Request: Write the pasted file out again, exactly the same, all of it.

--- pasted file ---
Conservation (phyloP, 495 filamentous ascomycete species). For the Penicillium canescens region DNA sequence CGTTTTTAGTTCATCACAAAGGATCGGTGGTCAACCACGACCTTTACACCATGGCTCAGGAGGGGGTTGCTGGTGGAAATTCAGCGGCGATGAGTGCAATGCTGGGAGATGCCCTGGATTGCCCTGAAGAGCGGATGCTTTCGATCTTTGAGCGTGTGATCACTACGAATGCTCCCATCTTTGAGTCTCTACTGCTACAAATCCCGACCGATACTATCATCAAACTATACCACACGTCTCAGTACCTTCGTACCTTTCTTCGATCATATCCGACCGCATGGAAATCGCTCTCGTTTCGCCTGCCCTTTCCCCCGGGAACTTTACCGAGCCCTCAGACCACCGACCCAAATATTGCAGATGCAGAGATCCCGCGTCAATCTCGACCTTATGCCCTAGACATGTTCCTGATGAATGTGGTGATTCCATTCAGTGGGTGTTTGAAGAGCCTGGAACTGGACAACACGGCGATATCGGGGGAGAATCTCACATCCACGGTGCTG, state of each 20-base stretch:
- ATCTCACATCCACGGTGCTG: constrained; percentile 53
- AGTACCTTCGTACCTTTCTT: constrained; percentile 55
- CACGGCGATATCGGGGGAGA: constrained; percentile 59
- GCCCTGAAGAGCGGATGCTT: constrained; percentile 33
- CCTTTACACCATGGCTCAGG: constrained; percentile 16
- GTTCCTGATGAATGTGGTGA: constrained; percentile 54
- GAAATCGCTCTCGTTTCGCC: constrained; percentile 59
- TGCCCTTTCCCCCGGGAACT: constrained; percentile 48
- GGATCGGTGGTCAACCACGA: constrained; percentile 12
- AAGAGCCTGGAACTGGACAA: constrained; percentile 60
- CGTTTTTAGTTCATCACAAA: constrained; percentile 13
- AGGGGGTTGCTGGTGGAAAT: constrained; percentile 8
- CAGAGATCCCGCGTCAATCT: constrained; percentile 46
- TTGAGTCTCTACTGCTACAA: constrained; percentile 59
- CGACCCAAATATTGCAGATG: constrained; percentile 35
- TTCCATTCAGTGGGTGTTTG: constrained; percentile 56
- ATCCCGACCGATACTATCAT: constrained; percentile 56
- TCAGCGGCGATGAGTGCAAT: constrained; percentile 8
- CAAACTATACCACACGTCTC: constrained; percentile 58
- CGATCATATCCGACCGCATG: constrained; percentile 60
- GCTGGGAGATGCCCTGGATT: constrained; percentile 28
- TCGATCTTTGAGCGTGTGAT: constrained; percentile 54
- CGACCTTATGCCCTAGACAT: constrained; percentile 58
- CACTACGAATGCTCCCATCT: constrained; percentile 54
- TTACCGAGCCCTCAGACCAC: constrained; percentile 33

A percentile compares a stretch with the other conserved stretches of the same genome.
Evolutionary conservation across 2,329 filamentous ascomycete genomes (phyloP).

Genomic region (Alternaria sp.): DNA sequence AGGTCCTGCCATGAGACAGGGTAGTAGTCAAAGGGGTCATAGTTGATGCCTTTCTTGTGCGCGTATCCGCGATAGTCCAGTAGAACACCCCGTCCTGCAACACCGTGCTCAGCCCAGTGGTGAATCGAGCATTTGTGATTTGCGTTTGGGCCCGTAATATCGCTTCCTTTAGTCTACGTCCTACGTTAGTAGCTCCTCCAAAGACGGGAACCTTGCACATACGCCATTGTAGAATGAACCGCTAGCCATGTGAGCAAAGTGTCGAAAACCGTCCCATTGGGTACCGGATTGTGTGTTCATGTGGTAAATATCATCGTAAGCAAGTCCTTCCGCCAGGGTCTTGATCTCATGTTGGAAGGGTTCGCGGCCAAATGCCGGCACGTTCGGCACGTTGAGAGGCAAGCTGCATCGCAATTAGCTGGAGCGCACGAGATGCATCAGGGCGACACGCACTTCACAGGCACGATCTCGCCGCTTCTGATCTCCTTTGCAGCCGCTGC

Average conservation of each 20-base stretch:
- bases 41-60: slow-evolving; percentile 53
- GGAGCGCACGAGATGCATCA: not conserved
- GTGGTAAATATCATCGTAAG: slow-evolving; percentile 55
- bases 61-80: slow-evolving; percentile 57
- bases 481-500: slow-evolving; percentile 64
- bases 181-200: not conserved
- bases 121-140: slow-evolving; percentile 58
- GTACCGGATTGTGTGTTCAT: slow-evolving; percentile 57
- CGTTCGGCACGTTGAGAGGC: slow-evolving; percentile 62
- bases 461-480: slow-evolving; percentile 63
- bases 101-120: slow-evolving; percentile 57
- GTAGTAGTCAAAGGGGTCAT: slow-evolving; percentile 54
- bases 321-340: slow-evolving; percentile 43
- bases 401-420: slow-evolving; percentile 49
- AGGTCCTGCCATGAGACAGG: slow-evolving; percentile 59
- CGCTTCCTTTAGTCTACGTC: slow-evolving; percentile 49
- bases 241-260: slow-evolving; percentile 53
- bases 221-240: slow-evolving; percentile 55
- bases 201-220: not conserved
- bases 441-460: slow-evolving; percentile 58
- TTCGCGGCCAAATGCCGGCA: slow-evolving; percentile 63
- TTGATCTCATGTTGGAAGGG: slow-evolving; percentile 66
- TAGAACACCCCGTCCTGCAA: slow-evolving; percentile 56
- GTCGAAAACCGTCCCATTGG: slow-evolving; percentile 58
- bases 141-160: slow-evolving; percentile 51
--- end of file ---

Conservation (phyloP, 495 filamentous ascomycete species). For the Penicillium canescens region DNA sequence CGTTTTTAGTTCATCACAAAGGATCGGTGGTCAACCACGACCTTTACACCATGGCTCAGGAGGGGGTTGCTGGTGGAAATTCAGCGGCGATGAGTGCAATGCTGGGAGATGCCCTGGATTGCCCTGAAGAGCGGATGCTTTCGATCTTTGAGCGTGTGATCACTACGAATGCTCCCATCTTTGAGTCTCTACTGCTACAAATCCCGACCGATACTATCATCAAACTATACCACACGTCTCAGTACCTTCGTACCTTTCTTCGATCATATCCGACCGCATGGAAATCGCTCTCGTTTCGCCTGCCCTTTCCCCCGGGAACTTTACCGAGCCCTCAGACCACCGACCCAAATATTGCAGATGCAGAGATCCCGCGTCAATCTCGACCTTATGCCCTAGACATGTTCCTGATGAATGTGGTGATTCCATTCAGTGGGTGTTTGAAGAGCCTGGAACTGGACAACACGGCGATATCGGGGGAGAATCTCACATCCACGGTGCTG, state of each 20-base stretch:
- ATCTCACATCCACGGTGCTG: constrained; percentile 53
- AGTACCTTCGTACCTTTCTT: constrained; percentile 55
- CACGGCGATATCGGGGGAGA: constrained; percentile 59
- GCCCTGAAGAGCGGATGCTT: constrained; percentile 33
- CCTTTACACCATGGCTCAGG: constrained; percentile 16
- GTTCCTGATGAATGTGGTGA: constrained; percentile 54
- GAAATCGCTCTCGTTTCGCC: constrained; percentile 59
- TGCCCTTTCCCCCGGGAACT: constrained; percentile 48
- GGATCGGTGGTCAACCACGA: constrained; percentile 12
- AAGAGCCTGGAACTGGACAA: constrained; percentile 60
- CGTTTTTAGTTCATCACAAA: constrained; percentile 13
- AGGGGGTTGCTGGTGGAAAT: constrained; percentile 8
- CAGAGATCCCGCGTCAATCT: constrained; percentile 46
- TTGAGTCTCTACTGCTACAA: constrained; percentile 59
- CGACCCAAATATTGCAGATG: constrained; percentile 35
- TTCCATTCAGTGGGTGTTTG: constrained; percentile 56
- ATCCCGACCGATACTATCAT: constrained; percentile 56
- TCAGCGGCGATGAGTGCAAT: constrained; percentile 8
- CAAACTATACCACACGTCTC: constrained; percentile 58
- CGATCATATCCGACCGCATG: constrained; percentile 60
- GCTGGGAGATGCCCTGGATT: constrained; percentile 28
- TCGATCTTTGAGCGTGTGAT: constrained; percentile 54
- CGACCTTATGCCCTAGACAT: constrained; percentile 58
- CACTACGAATGCTCCCATCT: constrained; percentile 54
- TTACCGAGCCCTCAGACCAC: constrained; percentile 33

A percentile compares a stretch with the other conserved stretches of the same genome.
Evolutionary conservation across 2,329 filamentous ascomycete genomes (phyloP).

Genomic region (Alternaria sp.): DNA sequence AGGTCCTGCCATGAGACAGGGTAGTAGTCAAAGGGGTCATAGTTGATGCCTTTCTTGTGCGCGTATCCGCGATAGTCCAGTAGAACACCCCGTCCTGCAACACCGTGCTCAGCCCAGTGGTGAATCGAGCATTTGTGATTTGCGTTTGGGCCCGTAATATCGCTTCCTTTAGTCTACGTCCTACGTTAGTAGCTCCTCCAAAGACGGGAACCTTGCACATACGCCATTGTAGAATGAACCGCTAGCCATGTGAGCAAAGTGTCGAAAACCGTCCCATTGGGTACCGGATTGTGTGTTCATGTGGTAAATATCATCGTAAGCAAGTCCTTCCGCCAGGGTCTTGATCTCATGTTGGAAGGGTTCGCGGCCAAATGCCGGCACGTTCGGCACGTTGAGAGGCAAGCTGCATCGCAATTAGCTGGAGCGCACGAGATGCATCAGGGCGACACGCACTTCACAGGCACGATCTCGCCGCTTCTGATCTCCTTTGCAGCCGCTGC

Average conservation of each 20-base stretch:
- bases 41-60: slow-evolving; percentile 53
- GGAGCGCACGAGATGCATCA: not conserved
- GTGGTAAATATCATCGTAAG: slow-evolving; percentile 55
- bases 61-80: slow-evolving; percentile 57
- bases 481-500: slow-evolving; percentile 64
- bases 181-200: not conserved
- bases 121-140: slow-evolving; percentile 58
- GTACCGGATTGTGTGTTCAT: slow-evolving; percentile 57
- CGTTCGGCACGTTGAGAGGC: slow-evolving; percentile 62
- bases 461-480: slow-evolving; percentile 63
- bases 101-120: slow-evolving; percentile 57
- GTAGTAGTCAAAGGGGTCAT: slow-evolving; percentile 54
- bases 321-340: slow-evolving; percentile 43
- bases 401-420: slow-evolving; percentile 49
- AGGTCCTGCCATGAGACAGG: slow-evolving; percentile 59
- CGCTTCCTTTAGTCTACGTC: slow-evolving; percentile 49
- bases 241-260: slow-evolving; percentile 53
- bases 221-240: slow-evolving; percentile 55
- bases 201-220: not conserved
- bases 441-460: slow-evolving; percentile 58
- TTCGCGGCCAAATGCCGGCA: slow-evolving; percentile 63
- TTGATCTCATGTTGGAAGGG: slow-evolving; percentile 66
- TAGAACACCCCGTCCTGCAA: slow-evolving; percentile 56
- GTCGAAAACCGTCCCATTGG: slow-evolving; percentile 58
- bases 141-160: slow-evolving; percentile 51